A Paternity Lawsuit can be filed with the district court governing the area that either parent lives in or can be filed by a government lawyer on behalf of the Child Support Enforcement (CSE) agency – CSE usually gets involved in paternity cases if the child or the child’s mother is receiving financial assistance from the state. If any party involved in the case requests DNA testing, it is ordered by the court, and all parties involved must submit to this testing. If they refuse, they could be held in contempt of court, which is punishable by fines or jail time.

Should the case go to trial, a judge issues a final order of paternity and decides whether the alleged father in the case is indeed the child’s legal and biological father. Once this order has been issued, paternity has officially been established under the law, and the father’s name can be added to the child’s birth certificate. At this time, the judge can also enter an order to assess the financial obligations of the father and make any necessary decisions regarding child custody and visitation as well as residency. All of these decisions are made with the child’s best interests in mind.

Father’s Rights to Child Custody and Visitation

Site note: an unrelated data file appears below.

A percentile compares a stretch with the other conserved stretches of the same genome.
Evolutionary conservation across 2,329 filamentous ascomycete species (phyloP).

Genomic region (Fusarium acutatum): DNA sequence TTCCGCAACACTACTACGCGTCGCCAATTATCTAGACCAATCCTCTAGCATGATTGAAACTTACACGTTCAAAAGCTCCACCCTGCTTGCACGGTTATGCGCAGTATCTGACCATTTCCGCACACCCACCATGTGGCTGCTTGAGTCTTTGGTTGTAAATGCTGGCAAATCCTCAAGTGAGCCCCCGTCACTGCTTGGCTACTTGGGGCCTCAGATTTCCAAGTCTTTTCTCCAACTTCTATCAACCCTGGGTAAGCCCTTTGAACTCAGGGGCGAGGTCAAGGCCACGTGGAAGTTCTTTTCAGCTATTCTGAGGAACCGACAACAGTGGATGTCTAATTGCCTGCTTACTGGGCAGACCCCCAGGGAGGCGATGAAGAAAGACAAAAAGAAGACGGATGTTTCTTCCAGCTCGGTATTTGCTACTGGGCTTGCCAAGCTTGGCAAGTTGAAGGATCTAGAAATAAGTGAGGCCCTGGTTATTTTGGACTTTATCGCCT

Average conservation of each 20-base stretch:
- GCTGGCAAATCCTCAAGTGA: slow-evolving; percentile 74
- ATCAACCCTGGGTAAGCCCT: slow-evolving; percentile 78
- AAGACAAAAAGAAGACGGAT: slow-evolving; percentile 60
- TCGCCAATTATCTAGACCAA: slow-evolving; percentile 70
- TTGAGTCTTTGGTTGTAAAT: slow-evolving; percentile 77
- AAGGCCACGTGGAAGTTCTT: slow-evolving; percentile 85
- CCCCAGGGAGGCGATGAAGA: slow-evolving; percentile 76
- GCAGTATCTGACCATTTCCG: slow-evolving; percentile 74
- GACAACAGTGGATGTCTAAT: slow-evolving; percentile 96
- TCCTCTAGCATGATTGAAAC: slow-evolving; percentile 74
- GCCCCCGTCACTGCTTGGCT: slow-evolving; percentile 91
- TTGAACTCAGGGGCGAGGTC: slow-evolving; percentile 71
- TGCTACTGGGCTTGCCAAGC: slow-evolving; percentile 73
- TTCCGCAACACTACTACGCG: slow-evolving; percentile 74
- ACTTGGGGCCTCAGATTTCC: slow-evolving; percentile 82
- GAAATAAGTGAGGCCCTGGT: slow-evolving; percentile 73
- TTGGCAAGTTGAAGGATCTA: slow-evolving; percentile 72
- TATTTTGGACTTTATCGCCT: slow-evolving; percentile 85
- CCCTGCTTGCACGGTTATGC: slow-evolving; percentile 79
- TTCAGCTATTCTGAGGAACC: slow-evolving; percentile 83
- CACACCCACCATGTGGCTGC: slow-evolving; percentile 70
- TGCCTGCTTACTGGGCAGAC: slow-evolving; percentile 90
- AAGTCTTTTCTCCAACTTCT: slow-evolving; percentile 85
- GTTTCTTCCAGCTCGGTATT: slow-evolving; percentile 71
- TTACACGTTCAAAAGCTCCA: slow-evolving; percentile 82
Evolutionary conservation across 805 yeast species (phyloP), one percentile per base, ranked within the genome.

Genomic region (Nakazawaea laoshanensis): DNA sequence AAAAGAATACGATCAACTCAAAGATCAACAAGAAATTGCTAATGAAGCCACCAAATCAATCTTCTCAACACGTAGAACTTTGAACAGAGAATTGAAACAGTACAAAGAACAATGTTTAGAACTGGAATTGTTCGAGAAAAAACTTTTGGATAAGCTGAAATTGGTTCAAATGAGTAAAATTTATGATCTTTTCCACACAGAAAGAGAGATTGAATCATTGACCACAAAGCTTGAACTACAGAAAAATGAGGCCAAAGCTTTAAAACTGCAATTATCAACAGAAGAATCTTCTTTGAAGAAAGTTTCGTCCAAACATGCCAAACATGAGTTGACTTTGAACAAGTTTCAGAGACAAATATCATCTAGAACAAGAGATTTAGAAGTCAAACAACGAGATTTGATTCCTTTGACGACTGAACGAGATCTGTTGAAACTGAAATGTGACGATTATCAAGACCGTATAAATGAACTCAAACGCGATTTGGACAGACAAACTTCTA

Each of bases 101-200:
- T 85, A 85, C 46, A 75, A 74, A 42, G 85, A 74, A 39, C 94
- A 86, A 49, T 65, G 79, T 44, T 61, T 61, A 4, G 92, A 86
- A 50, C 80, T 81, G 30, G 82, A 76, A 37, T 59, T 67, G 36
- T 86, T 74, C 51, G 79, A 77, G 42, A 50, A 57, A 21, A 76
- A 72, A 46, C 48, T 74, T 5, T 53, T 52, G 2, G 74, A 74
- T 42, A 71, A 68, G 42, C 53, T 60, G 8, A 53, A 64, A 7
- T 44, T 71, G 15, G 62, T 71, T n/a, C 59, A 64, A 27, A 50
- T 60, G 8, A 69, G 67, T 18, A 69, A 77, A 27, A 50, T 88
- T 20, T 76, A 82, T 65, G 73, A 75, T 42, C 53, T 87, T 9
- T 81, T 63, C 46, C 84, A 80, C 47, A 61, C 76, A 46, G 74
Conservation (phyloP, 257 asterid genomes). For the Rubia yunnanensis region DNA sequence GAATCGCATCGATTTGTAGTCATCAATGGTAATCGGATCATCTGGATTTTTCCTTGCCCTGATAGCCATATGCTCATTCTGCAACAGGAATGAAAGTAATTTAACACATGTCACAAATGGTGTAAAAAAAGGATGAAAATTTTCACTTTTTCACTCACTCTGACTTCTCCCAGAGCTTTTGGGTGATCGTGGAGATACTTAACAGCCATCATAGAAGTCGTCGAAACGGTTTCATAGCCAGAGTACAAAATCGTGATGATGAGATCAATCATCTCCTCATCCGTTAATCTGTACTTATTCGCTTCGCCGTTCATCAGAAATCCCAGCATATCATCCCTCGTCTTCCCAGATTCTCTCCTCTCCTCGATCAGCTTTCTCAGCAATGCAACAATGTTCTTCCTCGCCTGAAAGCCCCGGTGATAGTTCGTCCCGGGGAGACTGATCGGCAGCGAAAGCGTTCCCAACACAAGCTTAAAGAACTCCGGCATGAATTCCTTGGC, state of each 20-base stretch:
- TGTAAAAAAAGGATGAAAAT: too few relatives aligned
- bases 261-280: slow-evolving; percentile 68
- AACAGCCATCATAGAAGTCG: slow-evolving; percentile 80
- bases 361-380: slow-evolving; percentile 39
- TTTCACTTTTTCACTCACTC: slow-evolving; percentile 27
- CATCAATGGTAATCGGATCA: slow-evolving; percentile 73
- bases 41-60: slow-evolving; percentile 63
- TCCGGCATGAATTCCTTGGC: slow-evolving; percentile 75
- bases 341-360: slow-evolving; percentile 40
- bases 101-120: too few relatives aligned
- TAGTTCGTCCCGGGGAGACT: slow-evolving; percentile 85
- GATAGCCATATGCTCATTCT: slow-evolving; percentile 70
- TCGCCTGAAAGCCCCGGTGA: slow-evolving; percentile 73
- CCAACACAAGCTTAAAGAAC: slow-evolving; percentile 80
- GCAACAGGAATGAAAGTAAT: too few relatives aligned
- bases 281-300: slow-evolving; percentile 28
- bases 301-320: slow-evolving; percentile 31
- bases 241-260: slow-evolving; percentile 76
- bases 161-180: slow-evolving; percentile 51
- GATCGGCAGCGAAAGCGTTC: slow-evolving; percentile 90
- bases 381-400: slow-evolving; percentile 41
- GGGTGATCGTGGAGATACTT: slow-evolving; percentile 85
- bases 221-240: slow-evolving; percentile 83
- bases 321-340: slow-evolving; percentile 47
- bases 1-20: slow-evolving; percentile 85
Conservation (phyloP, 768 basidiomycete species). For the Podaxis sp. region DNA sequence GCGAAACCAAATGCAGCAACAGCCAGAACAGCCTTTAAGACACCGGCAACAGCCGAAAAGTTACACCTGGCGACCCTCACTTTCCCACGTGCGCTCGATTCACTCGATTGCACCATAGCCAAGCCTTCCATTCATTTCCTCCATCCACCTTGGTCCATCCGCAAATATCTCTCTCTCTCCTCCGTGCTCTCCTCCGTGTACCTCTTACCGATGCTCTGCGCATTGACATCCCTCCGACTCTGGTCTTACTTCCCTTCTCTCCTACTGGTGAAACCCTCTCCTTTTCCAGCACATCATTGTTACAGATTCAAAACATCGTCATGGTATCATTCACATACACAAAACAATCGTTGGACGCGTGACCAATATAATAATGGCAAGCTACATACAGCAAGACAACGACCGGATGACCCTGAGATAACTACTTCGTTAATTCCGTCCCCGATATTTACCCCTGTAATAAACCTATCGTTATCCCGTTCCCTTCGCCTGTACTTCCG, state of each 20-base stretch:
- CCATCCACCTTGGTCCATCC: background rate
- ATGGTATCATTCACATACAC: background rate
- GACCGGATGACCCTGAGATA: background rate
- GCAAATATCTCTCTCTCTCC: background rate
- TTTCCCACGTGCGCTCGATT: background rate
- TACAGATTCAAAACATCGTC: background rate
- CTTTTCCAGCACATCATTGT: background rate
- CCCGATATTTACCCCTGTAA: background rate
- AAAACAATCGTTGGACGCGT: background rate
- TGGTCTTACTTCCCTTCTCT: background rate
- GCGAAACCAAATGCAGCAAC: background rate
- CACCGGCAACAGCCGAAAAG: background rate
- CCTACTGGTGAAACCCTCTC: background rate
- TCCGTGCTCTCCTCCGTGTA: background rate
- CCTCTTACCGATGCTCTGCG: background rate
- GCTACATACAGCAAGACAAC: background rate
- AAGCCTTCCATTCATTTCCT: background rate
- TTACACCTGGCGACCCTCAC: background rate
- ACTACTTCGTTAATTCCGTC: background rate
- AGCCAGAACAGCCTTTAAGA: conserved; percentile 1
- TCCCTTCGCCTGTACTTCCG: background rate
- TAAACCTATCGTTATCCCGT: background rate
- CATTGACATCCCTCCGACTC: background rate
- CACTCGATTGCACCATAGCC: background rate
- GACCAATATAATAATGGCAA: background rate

As mentioned, judges in the state of North Dakota make their child custody and visitation decisions based on the “best interests of the child” standard. This means decisions regarding the child’s residency as well as a visitation schedule by the non-custodial parents are all made with the child’s best interests and wellbeing in mind. When it comes to determining the primary custodial parent, or the parent who is in charge of caring for the child the majority of the time, the judge looks at a number of different relevant factors and treats the mother and father on a level playing field.

Father’s Right to Child Support in North Dakota

In cases where the father is deemed the more “fit” parent and is awarded primary custody, he has equal right to petition for child support and also has equal access to child support enforcement services through the state. Child support is a financial payment usually from the non-custodial parent to the custodial parent meant to help cover the expenses related to the child’s care including clothing, shelter, food, medical costs, health insurance costs, and educational costs. When parents are having a hard time collecting child support payments, they can enlist the help of the Child Support Enforcement agency for the state of North Dakota.

How a Father’s Rights Lawyer Can Help

Navigating family-based laws and the family court system can often be a difficult and confusing situation to go through. When it comes to fathers looking to enforce their parental rights, it is vitally important for them to seek the legal advice and support of an attorney who is well-versed in the state’s family laws and has a deep understanding of father’s rights. These legal professionals are able to explain their client’s parental rights, are able to develop a strategy to take to court, and are also able to let their client know the various outcomes of the child custody, visitation, child support, or paternity lawsuit case.